Forget-Me-Not Troubles: Problems With Forget-Me-Nots In Gardens

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By Kristi Waterworth

Growing forget-me-nots can be a walk in the park if you know what signs of danger to be on the lookout for. Even though these plants have few problems, there’s always a risk of fungal disease or insect pests, so read up on the most common issues of forget-me-nots you’ll see in the garden. Whether you’re having forget-me-not troubles or are simply preparing for the worst, this article will help you find the results you want.

Common Forget-Me-Not Problems

A robust stand of forget-me-nots is a truly remarkable sight, but that picture perfect image doesn’t simply happen by accident. Awe-inspiring forget-me-nots are the product of a grower who is intimately familiar with the common problems with forget-me-nots, from fungal disease to pest insects.

Although forget-me-nots are generally pretty tough once established in the landscape, that doesn’t mean that they’ll never have a problem. Luckily, most pests and diseases of forget-me-nots are pretty simple to control. Keep an eye out in the garden for these common forget-me-not pests and diseases for the best success with forget-me-nots:

Aphids. The sooner you catch these small, soft-bodied sap-suckers, the easier they are to get rid of, so inspect your plants regularly. They look a bit like tiny potatoes and don’t move once they start feeding on the undersides of plant leaves. A regular spray of water or manually wiping them from plants can control aphids adequately. Watch for ants that might be farming these aphids, since they can reestablish a colony quickly. Strategically placed ant baits can help control the tiny farmers.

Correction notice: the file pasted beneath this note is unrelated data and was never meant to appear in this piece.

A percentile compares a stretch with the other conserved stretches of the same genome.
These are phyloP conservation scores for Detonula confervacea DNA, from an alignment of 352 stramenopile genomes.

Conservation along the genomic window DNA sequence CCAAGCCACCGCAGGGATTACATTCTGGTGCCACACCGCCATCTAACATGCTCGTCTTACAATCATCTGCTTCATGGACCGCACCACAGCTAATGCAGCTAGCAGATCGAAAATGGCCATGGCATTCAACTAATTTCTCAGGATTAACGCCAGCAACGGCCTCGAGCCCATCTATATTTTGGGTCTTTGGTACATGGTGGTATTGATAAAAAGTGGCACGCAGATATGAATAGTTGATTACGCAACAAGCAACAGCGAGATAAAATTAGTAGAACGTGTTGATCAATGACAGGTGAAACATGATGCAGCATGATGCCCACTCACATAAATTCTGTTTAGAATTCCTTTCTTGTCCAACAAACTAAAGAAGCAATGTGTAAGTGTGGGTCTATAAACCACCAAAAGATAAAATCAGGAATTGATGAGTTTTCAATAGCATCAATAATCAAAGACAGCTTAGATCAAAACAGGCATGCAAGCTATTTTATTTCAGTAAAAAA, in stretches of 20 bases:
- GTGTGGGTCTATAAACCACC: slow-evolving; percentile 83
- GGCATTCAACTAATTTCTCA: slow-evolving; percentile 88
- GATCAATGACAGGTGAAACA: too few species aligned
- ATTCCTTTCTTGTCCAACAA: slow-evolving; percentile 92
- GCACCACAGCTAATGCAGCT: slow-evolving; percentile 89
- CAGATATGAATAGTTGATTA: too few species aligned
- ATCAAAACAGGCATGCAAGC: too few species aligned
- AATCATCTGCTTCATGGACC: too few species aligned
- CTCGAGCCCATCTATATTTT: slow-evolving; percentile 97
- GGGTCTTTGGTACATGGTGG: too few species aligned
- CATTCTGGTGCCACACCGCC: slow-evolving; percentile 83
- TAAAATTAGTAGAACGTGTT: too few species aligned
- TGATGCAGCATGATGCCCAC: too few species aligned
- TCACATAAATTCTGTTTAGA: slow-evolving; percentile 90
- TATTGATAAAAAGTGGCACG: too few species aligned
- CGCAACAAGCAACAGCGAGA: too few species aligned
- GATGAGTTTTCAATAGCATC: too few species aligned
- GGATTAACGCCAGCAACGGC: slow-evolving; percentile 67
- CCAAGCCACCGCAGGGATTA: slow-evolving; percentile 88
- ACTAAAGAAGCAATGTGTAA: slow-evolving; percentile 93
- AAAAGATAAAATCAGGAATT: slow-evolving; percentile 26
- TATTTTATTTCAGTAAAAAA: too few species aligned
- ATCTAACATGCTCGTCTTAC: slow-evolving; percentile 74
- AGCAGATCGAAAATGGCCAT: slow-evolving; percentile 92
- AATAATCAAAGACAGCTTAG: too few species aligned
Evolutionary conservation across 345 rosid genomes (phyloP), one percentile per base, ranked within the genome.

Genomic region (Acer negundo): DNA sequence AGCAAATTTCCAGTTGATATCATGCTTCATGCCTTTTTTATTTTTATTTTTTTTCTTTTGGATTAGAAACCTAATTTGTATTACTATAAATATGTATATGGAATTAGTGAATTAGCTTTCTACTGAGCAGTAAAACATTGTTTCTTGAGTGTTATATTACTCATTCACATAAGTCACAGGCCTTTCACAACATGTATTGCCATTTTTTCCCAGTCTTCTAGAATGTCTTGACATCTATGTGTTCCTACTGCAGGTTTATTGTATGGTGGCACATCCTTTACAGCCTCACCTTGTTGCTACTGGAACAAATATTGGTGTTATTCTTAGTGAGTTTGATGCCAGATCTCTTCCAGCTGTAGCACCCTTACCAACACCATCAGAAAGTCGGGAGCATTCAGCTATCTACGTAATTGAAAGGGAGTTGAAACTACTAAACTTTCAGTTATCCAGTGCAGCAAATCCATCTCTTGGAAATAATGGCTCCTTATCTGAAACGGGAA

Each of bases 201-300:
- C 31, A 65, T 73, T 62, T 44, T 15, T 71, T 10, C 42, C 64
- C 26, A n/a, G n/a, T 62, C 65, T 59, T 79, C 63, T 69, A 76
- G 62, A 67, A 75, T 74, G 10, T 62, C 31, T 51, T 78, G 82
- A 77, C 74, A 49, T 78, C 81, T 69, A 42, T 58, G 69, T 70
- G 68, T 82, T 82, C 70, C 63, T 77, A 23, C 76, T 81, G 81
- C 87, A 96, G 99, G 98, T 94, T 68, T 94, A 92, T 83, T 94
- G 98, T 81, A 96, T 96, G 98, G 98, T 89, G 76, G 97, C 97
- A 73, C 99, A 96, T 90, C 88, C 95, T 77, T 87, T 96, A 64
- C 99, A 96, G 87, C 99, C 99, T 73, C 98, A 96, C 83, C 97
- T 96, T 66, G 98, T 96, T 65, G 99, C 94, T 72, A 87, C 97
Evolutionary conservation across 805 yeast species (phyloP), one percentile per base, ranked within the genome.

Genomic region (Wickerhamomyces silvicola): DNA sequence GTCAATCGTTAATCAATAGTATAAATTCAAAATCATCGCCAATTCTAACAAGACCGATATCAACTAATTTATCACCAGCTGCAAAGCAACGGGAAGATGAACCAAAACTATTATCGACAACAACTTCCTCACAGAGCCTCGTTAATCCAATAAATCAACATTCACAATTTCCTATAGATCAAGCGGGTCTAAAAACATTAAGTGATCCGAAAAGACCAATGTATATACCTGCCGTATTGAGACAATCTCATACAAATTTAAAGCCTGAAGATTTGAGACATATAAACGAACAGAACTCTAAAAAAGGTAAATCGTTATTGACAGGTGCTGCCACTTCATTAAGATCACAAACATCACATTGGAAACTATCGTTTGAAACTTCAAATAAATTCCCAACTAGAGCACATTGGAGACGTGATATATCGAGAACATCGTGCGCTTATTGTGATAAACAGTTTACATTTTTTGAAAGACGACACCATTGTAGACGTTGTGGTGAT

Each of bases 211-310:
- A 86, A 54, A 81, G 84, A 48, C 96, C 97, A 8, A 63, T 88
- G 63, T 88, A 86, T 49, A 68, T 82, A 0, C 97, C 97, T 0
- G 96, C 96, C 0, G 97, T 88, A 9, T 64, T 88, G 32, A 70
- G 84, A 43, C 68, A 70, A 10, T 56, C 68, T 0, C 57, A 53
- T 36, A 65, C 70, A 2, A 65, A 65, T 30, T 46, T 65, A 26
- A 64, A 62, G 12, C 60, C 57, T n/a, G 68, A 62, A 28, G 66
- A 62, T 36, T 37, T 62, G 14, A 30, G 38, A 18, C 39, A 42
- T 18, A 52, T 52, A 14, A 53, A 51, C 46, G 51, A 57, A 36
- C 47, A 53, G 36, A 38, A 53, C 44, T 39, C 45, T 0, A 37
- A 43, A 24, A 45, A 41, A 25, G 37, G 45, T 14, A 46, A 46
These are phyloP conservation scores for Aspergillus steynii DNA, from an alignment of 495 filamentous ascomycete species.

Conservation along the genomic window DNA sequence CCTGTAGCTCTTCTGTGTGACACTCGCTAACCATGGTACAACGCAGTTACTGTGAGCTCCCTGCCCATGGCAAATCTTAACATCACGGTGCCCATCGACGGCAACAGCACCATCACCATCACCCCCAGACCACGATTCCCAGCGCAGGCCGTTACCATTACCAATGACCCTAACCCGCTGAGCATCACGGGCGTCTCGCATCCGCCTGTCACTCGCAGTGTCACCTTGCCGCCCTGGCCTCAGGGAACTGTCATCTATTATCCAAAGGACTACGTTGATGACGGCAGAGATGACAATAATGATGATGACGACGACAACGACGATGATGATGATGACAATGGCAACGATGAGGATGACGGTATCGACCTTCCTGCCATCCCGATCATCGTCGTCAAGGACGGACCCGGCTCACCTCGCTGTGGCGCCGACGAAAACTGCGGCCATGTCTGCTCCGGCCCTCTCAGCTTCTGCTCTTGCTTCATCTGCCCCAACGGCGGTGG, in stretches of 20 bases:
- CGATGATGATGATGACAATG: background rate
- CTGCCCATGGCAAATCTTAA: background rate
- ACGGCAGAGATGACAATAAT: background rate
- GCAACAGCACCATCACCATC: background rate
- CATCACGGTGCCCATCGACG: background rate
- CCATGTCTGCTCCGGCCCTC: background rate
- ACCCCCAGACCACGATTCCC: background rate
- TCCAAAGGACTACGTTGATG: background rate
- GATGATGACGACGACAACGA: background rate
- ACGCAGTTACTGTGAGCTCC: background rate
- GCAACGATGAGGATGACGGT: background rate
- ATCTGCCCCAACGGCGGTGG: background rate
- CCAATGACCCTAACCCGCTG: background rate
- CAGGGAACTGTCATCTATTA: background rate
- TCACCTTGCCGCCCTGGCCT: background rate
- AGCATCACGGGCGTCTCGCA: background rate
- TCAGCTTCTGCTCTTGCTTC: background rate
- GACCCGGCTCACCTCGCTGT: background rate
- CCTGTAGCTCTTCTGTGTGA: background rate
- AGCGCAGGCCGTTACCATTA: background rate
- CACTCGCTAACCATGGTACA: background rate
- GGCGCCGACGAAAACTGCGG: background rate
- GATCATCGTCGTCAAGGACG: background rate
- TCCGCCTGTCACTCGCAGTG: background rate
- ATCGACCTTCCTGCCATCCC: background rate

Potato flea beetles. These seed-like black beetles feed on the undersides of plant leaves, causing significant discoloration and death to foliage, but aren’t considered serious pests of forget-me-nots. You can avoid inviting flea beetle pests into your stands by covering young plants with row covers until they’re established.

Slugs and snails. Of all the garden pests out there, slugs and snails have a special kind of notoriety about them. They can seem unstoppable, but they’re actually quite easy to arrest if you plan well. Go out at night and check your forget-me-not stand to ensure that the damage is coming from either slugs or snails. With a positive identification made, you can start hand-picking them if the stand is small, being sure to dunk the pests in a bucket full of soapy water as you find them.

Longer-term control can be achieved by planting aluminum pie pans around your plants and filling them with cheap beer. Slugs and snails don’t need a microbrew; they’re happy to jump in and spend their last nights soaking in the cheap stuff. Make sure to clean traps in the morning and reset until you’ve gone several nights without any new slugs or snails in your trap.

Crown rot. If your plants are starting to wilt and die and you notice thin cobweb-like threads on their bases, you’re probably dealing with Sclerotium delphinii. This serious fungal pathogen will destroy any forget-me-not it comes into contact with, so dig and destroy all affected plants and those that are immediate neighbors if you hope to control the spread.

Clean your tools carefully to ensure you don’t spread any spores that lead to crown rot. Infested soil should be destroyed when possible, or covered in clear plastic until the following spring to ensure the spores are adequately halted.

Other fungal diseases. Powdery mildew, leaf spots, rust and downy mildew are also common, but simple, problems of forget-me-nots. For these pathogens, make sure the area has plenty of good air circulation, remove all dead plant matter and treat with a fungicide like mancozeb or thiophanate-methyl as soon as signs appear.

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